17 of 17 people found the following review helpful
Excellent Migration from Apprenticeship!,
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This review is from: Nikon D60 Digital SLR Camera - Black (AF-S DX Nikkor 18-55 mm f/3.5-5.6G VR) (Electronics)
D Jones of Aylesbury's very thorough review covers most of the bases, but I must add my commendation for this nicely-built, well-featured DSLR from Nikon that I have owned for a few months now.
The Quick Settings menu is a good place to start, as you can use that like a central directory of the logical and intuitive menus available whilst becoming accustomed to the full features of this compact model. Yes, it's similar to others in the D-40 et al range, but lighter than many of the competition - the start up and shutter response is great, and the lens kit version has the option to use the VR feature or not - usually not, as its use is quite clearly recommended for a limited set of circumstances.
I'm a very happy convert after my apprenticeship on Canon and Olympus compacts, not to mention my old 'steam' 35mm SLR, and as an entry-level (plus a bit, I'd say) DSLR, can recommend it to the full five stars.
The ML-L3 remote shutter release is a worthwhile addition if you use a tripod, and with Amazon's 'arrives-before-you-ordered-it' delivery speeds, well OK, remarkably rapid, that's icing on the cake.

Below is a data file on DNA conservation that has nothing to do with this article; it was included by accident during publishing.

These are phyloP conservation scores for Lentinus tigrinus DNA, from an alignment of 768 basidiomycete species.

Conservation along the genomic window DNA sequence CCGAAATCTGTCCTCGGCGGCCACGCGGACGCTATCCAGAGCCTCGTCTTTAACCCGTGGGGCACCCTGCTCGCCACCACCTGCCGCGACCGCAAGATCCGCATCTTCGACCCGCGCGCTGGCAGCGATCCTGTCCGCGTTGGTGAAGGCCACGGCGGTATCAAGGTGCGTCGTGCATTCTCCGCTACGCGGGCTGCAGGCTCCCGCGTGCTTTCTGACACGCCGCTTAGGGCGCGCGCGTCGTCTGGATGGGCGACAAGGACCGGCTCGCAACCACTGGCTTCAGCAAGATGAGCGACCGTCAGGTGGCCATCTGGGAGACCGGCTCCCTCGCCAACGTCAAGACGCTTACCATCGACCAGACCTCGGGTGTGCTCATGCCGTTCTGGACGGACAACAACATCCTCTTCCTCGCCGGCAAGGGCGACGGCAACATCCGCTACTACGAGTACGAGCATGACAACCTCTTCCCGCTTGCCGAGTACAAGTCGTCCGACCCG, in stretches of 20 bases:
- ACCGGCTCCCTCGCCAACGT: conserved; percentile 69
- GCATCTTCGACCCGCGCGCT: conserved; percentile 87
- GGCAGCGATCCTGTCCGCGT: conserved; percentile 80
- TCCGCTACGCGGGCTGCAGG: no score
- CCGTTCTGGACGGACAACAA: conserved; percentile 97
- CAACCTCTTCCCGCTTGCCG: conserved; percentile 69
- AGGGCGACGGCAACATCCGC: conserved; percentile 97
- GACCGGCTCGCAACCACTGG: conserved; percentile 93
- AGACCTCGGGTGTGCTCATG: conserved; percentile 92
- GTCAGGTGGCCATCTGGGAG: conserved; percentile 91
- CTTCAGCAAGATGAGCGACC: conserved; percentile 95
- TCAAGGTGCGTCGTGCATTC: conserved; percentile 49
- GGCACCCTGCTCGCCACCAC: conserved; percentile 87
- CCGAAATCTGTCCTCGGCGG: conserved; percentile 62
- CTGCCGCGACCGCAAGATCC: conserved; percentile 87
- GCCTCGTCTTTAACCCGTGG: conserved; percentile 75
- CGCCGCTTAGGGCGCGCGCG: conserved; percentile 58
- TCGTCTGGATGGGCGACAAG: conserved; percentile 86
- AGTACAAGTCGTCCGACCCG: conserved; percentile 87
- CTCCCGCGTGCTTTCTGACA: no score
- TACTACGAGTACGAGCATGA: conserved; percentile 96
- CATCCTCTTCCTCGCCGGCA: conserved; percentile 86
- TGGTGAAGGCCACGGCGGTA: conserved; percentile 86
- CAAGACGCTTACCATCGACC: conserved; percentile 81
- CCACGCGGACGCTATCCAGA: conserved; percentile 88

Further thoughts: one tip that'll make better photos is to take charge of the camera's settings, even for `snaps'.
Leave the vibration reduction (VR) off and try either shutter or aperture-priority (`S' or `A' on the mode select dial respectively), rather than the fully automatic or programmed modes. The manual focus is fast with the Nikkor lenses, and easy to get wrong initially, but once accustomed to that, the viewfinder on-focus indicator is instinctive and accurate.
Under most circumstances, the sensitivity or ISO - the old film speed rating - can be set to anything from 100 to 600 for outstanding results. Even at the very sensitive ISO 1600 equivalent, it's fairly good in all but the lowest light conditions. Then, even professional level DSLRs would struggle.
To get very lifelike colour, use the white balance correction manually, depending on prevailing conditions. The auto white balance is not one of the D-60's strong points. Left to its own devices will result in indifferent tones to your pictures, and a lot of bleached-out skies or other detail.
If it's sunny, set it to `Direct sunlight'; if it's cloudy, `Overcast', and so on. The effect on the colour and quality is dramatic, and worth the effort. It only takes seconds in the `Quick settings' menu.
The more I use this camera, the more I like it. It's compact and light compared to the competition, and I've had little inclination or need to call on Photoshop since acquiring it!